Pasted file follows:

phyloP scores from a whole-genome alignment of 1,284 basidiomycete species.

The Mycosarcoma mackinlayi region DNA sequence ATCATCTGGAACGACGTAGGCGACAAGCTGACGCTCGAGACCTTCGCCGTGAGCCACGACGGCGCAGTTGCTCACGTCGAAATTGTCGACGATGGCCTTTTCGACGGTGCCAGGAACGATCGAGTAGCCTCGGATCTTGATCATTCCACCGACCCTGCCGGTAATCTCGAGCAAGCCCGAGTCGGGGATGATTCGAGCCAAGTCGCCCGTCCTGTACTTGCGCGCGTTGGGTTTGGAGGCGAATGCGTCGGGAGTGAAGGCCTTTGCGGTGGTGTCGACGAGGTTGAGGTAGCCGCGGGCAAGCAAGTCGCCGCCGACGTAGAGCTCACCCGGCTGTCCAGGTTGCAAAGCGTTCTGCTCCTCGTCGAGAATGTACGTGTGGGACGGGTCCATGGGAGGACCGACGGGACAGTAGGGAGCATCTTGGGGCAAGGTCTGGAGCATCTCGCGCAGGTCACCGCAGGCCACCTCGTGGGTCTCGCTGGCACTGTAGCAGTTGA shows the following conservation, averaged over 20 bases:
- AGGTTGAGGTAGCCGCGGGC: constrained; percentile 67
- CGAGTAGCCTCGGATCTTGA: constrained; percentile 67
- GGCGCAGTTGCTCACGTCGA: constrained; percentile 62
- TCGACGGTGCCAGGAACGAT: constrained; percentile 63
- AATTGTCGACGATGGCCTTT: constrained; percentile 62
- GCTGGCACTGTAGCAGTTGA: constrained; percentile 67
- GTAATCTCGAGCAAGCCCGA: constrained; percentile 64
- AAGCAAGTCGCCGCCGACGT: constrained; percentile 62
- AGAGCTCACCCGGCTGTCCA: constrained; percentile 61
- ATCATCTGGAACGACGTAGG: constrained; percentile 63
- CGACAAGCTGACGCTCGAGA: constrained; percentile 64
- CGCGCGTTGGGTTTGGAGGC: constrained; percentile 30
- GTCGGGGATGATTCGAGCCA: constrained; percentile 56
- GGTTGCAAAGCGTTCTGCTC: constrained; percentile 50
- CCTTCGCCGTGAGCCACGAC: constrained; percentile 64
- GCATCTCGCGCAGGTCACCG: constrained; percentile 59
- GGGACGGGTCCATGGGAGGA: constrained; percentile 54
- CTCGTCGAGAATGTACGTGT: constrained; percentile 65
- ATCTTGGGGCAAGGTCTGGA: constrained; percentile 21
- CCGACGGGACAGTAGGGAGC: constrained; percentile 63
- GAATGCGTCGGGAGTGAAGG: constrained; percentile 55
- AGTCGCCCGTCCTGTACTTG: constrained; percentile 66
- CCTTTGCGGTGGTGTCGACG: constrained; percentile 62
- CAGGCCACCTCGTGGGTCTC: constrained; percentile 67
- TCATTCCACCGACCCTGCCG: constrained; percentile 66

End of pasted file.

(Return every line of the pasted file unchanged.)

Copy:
phyloP scores from a whole-genome alignment of 1,284 basidiomycete species.

The Mycosarcoma mackinlayi region DNA sequence ATCATCTGGAACGACGTAGGCGACAAGCTGACGCTCGAGACCTTCGCCGTGAGCCACGACGGCGCAGTTGCTCACGTCGAAATTGTCGACGATGGCCTTTTCGACGGTGCCAGGAACGATCGAGTAGCCTCGGATCTTGATCATTCCACCGACCCTGCCGGTAATCTCGAGCAAGCCCGAGTCGGGGATGATTCGAGCCAAGTCGCCCGTCCTGTACTTGCGCGCGTTGGGTTTGGAGGCGAATGCGTCGGGAGTGAAGGCCTTTGCGGTGGTGTCGACGAGGTTGAGGTAGCCGCGGGCAAGCAAGTCGCCGCCGACGTAGAGCTCACCCGGCTGTCCAGGTTGCAAAGCGTTCTGCTCCTCGTCGAGAATGTACGTGTGGGACGGGTCCATGGGAGGACCGACGGGACAGTAGGGAGCATCTTGGGGCAAGGTCTGGAGCATCTCGCGCAGGTCACCGCAGGCCACCTCGTGGGTCTCGCTGGCACTGTAGCAGTTGA shows the following conservation, averaged over 20 bases:
- AGGTTGAGGTAGCCGCGGGC: constrained; percentile 67
- CGAGTAGCCTCGGATCTTGA: constrained; percentile 67
- GGCGCAGTTGCTCACGTCGA: constrained; percentile 62
- TCGACGGTGCCAGGAACGAT: constrained; percentile 63
- AATTGTCGACGATGGCCTTT: constrained; percentile 62
- GCTGGCACTGTAGCAGTTGA: constrained; percentile 67
- GTAATCTCGAGCAAGCCCGA: constrained; percentile 64
- AAGCAAGTCGCCGCCGACGT: constrained; percentile 62
- AGAGCTCACCCGGCTGTCCA: constrained; percentile 61
- ATCATCTGGAACGACGTAGG: constrained; percentile 63
- CGACAAGCTGACGCTCGAGA: constrained; percentile 64
- CGCGCGTTGGGTTTGGAGGC: constrained; percentile 30
- GTCGGGGATGATTCGAGCCA: constrained; percentile 56
- GGTTGCAAAGCGTTCTGCTC: constrained; percentile 50
- CCTTCGCCGTGAGCCACGAC: constrained; percentile 64
- GCATCTCGCGCAGGTCACCG: constrained; percentile 59
- GGGACGGGTCCATGGGAGGA: constrained; percentile 54
- CTCGTCGAGAATGTACGTGT: constrained; percentile 65
- ATCTTGGGGCAAGGTCTGGA: constrained; percentile 21
- CCGACGGGACAGTAGGGAGC: constrained; percentile 63
- GAATGCGTCGGGAGTGAAGG: constrained; percentile 55
- AGTCGCCCGTCCTGTACTTG: constrained; percentile 66
- CCTTTGCGGTGGTGTCGACG: constrained; percentile 62
- CAGGCCACCTCGTGGGTCTC: constrained; percentile 67
- TCATTCCACCGACCCTGCCG: constrained; percentile 66